Heroic efforts that made Marin shouldn’t be vilified

Updated: Jun 2, 2018

POSTED: 01/10/18, 12:16 PM PST | UPDATED: ON 01/10/2018

Author:Richard Hall

Publication: Marin Independent Journal

Senate Bill 827 “would upzone sizable parts of Mill Valley, Larkspur, Corte Madera, San Rafael, San Anselmo and Novato, transforming them with apartment buildings higher and denser than the apartment complex (Tam Ridge Residences, shown here) approved and built on the old WinCup site in Corte Madera.” (Robert Tong/Marin Independent Journal)


Marinites frequently talk about our county’s small-scale, walkable towns set amid rolling hills. The question rarely mentioned is, “How did Marin become such a wonderful place?”

Marin today is the result of actions by residents and elected officials championing sustainable, sensible growth; livable towns; environmentalism; health, and access to recreation.

Who deserves credit? The list includes rebels with a cause, among them Huey Johnson, Bob Praetzel, Amy Meyer and former supervisors Peter Behr and Gary Giacomini.

Challenging this legacy, the Los Angeles Times ran an article on Jan. 7 titled, “Marin County has long resisted growth in the name of environmentalism. But high housing costs and segregation persist.”

The story by Times Sacramento reporter Liam Dillon portrays Marinites as suburban, wealthy, racist environmentalists obstructing the solution to the housing crisis, income and racial inequity: rapid urbanization.

The sentiment reflected in the Times story is a vanguard of a developer-funded movement advancing radical changes to state housing laws that would transform Marin into a dense, urban county.

The rapid growth movement’s latest bill, Senate Bill 827, would allow eight-story market-rate developments with unlimited density around transit corridors. This would upzone sizable parts of Mill Valley, Larkspur, Corte Madera, San Rafael, San Anselmo and Novato, transforming them with apartment buildings higher and denser than the apartment complex approved and built on the old WinCup site in Corte Madera.

You might assume Marin’s city councils can protect against such inappropriate overdevelopment. You would be wrong.

State laws changed in 2017, allowing advocacy groups to sue cities denying development proposals, with cities on the hook for legal costs and financial penalties. The new laws remove aesthetic, environmental, parking and infrastructure arguments and shift the burden-of-proof zoning that requirements are met from the developer to the city.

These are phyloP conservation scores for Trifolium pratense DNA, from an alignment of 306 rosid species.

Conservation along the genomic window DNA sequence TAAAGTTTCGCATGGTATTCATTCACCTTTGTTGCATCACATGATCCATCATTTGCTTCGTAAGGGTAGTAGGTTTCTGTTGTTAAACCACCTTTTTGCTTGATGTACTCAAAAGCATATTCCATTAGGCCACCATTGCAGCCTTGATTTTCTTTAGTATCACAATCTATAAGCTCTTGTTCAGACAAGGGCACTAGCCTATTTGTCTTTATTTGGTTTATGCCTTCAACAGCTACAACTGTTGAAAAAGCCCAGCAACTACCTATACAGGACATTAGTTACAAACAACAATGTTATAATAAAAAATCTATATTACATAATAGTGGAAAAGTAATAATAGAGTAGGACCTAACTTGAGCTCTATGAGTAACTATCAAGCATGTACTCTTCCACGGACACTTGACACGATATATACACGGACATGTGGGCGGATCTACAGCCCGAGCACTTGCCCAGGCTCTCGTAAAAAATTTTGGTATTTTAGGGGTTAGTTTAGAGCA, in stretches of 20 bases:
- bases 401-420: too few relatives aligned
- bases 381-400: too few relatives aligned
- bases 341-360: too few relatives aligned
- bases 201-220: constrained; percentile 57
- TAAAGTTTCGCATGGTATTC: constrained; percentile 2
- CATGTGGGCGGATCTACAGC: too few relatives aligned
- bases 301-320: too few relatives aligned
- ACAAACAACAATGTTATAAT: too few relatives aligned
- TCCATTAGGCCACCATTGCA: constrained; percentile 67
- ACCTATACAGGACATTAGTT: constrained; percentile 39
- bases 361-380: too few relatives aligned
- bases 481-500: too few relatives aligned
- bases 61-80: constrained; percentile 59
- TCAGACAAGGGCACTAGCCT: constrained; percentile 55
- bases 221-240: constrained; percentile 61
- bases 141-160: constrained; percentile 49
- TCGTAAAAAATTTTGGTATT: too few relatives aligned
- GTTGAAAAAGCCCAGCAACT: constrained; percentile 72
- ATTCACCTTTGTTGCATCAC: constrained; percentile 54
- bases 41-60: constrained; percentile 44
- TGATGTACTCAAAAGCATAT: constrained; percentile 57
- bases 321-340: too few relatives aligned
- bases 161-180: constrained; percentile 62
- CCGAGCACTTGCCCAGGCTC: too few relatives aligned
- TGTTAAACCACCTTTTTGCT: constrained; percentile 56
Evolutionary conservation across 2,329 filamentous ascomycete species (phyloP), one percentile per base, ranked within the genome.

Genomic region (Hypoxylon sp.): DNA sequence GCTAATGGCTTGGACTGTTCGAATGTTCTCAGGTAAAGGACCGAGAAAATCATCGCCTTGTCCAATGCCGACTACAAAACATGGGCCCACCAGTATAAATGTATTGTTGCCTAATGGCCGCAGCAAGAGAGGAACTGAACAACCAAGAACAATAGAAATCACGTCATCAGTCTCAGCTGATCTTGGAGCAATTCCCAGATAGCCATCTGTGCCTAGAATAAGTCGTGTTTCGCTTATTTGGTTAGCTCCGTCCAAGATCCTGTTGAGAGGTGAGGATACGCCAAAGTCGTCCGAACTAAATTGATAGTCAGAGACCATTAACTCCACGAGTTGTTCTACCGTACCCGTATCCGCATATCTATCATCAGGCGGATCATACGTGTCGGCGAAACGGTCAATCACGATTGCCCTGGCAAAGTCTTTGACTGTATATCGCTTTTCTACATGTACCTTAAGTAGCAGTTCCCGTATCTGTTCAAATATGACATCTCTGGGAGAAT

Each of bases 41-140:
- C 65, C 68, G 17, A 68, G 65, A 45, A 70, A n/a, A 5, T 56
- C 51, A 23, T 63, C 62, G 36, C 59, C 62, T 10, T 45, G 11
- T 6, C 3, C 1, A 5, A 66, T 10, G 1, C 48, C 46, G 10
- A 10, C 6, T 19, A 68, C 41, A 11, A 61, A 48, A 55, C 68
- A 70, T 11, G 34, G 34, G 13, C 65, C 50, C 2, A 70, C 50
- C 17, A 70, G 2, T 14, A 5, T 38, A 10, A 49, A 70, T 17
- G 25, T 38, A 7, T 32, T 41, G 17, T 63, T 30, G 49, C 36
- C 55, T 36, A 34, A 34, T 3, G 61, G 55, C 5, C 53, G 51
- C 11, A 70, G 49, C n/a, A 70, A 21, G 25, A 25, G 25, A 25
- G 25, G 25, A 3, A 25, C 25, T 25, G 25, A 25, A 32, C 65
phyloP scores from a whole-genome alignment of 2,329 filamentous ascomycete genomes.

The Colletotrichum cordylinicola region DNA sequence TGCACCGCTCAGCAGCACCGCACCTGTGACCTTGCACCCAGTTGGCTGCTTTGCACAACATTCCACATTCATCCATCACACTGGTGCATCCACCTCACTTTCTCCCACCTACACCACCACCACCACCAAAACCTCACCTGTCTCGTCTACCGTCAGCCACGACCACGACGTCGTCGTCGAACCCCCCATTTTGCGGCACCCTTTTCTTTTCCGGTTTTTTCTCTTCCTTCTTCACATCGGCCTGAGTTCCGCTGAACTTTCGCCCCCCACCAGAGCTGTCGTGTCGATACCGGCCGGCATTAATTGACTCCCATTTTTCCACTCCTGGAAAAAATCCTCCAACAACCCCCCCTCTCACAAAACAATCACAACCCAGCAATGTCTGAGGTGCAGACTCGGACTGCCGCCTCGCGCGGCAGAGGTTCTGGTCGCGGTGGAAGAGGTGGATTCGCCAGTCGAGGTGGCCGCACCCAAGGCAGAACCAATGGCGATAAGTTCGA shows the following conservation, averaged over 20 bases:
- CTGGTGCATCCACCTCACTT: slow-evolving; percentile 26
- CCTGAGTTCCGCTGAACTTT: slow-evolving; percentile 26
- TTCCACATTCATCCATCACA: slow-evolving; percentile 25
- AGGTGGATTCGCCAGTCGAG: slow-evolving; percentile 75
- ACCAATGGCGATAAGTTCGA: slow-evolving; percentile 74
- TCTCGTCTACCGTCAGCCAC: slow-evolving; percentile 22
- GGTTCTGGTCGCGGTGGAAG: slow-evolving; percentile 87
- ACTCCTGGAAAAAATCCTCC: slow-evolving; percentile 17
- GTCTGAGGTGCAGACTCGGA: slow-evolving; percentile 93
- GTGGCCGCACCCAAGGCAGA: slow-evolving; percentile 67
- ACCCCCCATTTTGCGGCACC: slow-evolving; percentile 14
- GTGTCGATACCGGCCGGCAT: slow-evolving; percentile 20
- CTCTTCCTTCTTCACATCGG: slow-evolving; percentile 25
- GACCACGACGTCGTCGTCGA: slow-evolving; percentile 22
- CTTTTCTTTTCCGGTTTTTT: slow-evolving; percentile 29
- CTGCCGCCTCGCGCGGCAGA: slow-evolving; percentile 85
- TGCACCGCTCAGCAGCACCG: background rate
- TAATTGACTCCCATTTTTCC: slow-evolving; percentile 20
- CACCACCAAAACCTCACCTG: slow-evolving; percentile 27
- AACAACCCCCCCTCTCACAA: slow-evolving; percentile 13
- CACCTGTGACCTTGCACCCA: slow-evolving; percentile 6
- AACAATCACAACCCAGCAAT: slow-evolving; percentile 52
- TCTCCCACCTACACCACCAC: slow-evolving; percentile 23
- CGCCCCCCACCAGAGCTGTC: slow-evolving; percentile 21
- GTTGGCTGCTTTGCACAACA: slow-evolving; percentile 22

Rapid-growth advocacy groups appealed controversial development proposals in Sausalito and Berkeley, winning both cases.

The legislation would also upzone parts of Marin City and San Rafael’s Canal neighborhood, making them easy targets for gentrification, dislocating residents and worsening income inequality and lack of diversity.

Minority voices in Los Angeles oppose the poorly written pro-housing bills that Dillon’s article frames as the solution. Damien Goodmon, executive director of the Crenshaw Subway Coalition, said: “Scott Wiener’s SB 827 is a declaration of war on every urban community in California — and especially our urban communities of color.”

People like Dillon are attracted to the “controversy” surrounding income and racial inequality and do little in reflecting the side of taxpaying, single-family homeowners.

Dillon writes, “In recent years, Marin residents have blocked housing of all kinds,” seizing on George Lucas’ failed attempt to build affordable housing in the remote location at Grady Ranch at the western edge of Lucas Valley. He fails to mention the denial had nothing to do with residents blocking housing and that state agencies repeatedly advised Lucas that his plans to divert existing creeks would never be approvable.

Dillon’s article vilifies residents who support sustainable growth through proper planning. Articles such as his never acknowledge the many valid reasons for opposing inappropriate development, such as significant negative financial burdens and impacts on schools, infrastructure, public services, water supply, traffic congestion and residents’ reasonable expectation to protect their decades of investment in their community.

In addition, Dillon fails to acknowledge that one-third of Marin’s population is over 50 years old and many live on fixed incomes.

The fact is “expensive” is not the same as everyone being “rich.”

Articles such as the Los Angeles Times’ story never acknowledge that with careful planning, people of all income levels and races could enjoy the beauty of Marin. But developer-promoted, poorly written bills, like SB 827, not only won’t provide affordable housing, but will ruin the quality of life enjoyed by people of all income levels in Marin.

*Richard Hall of San Rafael is a local activist who has been involved in debates over housing and transportation.

To read original article posting, click here: http://www.marinij.com/opinion/20180110/marin-voice-heroic-efforts-that-made-marin-shouldnt-be-vilified


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